Improving Smoking Cessation Education and Referral in the Ambulatory Surgical Setting
Repository Posting Date2018-06-05T19:08:31Z
Author DetailsClare Moran, DNP, RN, FNP, firstname.lastname@example.org; Paul D'Amico, PhD, RN, ANP
Lead Author Sigma AffliationKappa Gamma
TypeDNP Capstone Project
Level of EvidenceOther
CINAHL HeadingsSmoking Cessation; Smoking Cessation Programs; Smoking Cessation--Education; Ambulatory Surgery; Smoking Cessation Programs--Methods; Quality Improvement
Introduction Smoking is the leading cause of preventable death in the U.S. yet studies show that nurses lack the knowledge and skills to screen and counsel smokers. This study focuses on improving smoking cessation interventions in the ambulatory surgical setting where pre-operative cessation can decrease post-operative complications and improve health.
Aims This study sought to determine if implementation of an evidence-based protocol using the 5A’s method facilitates provider assessment and documentation of smoking cessation, education, intervention, and referral in smokers in the ambulatory surgical setting.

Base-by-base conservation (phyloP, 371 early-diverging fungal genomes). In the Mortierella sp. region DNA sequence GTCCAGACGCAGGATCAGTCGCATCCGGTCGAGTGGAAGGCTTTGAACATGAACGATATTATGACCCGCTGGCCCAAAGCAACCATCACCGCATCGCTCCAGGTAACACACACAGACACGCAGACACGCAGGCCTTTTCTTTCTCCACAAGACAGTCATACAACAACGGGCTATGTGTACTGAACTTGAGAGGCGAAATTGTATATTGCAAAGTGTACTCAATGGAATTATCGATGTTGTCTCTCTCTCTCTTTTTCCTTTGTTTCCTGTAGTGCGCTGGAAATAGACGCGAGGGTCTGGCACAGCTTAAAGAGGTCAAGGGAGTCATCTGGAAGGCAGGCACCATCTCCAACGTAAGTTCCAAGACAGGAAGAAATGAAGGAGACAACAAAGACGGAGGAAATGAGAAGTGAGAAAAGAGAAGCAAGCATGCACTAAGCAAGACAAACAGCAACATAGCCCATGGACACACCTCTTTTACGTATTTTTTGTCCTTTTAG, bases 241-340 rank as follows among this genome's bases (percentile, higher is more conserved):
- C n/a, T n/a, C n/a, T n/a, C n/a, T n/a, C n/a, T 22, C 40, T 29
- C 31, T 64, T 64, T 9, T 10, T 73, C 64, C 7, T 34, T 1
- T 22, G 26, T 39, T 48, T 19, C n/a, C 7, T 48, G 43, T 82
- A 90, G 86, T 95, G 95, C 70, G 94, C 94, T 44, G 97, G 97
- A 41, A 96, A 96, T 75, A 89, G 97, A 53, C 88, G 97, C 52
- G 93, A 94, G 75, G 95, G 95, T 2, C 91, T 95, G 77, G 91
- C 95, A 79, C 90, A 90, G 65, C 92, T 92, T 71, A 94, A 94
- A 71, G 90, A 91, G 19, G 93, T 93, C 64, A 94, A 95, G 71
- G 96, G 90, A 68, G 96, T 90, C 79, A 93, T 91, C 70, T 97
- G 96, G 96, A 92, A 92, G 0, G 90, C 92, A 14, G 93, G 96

Methods A quality improvement project was conducted using a convenience sample of all nurses working in pre-surgical testing and ambulatory surgery. A three-month retrospective chart review evaluated current documentation rates of smoking history, readiness to quit, counseling, and referral in current smokers presenting to both units. Twelve nurse practitioners and fourteen registered nurses were educated on the 5A’s model. Following the in-service, a three-month prospective chart review was conducted. Chi square analyses were conducted to determine the rates of change.
Results/Findings Following the in-service, all areas of documentation increased. Prospective analysis revealed referrals were given to 76.3% of patients ready to quit, an increase of 73% from the retrospective data. These results were significant with p=.035 on a Fisher’s exact test.
Conclusions Education on the 5A’s method can increase nurses’ assessment and documentation of smokers’ education, intervention, and counseling. Nurses can reach smokers in a variety of settings and the ambulatory setting provides a unique opportunity for pragmatic counseling and referral.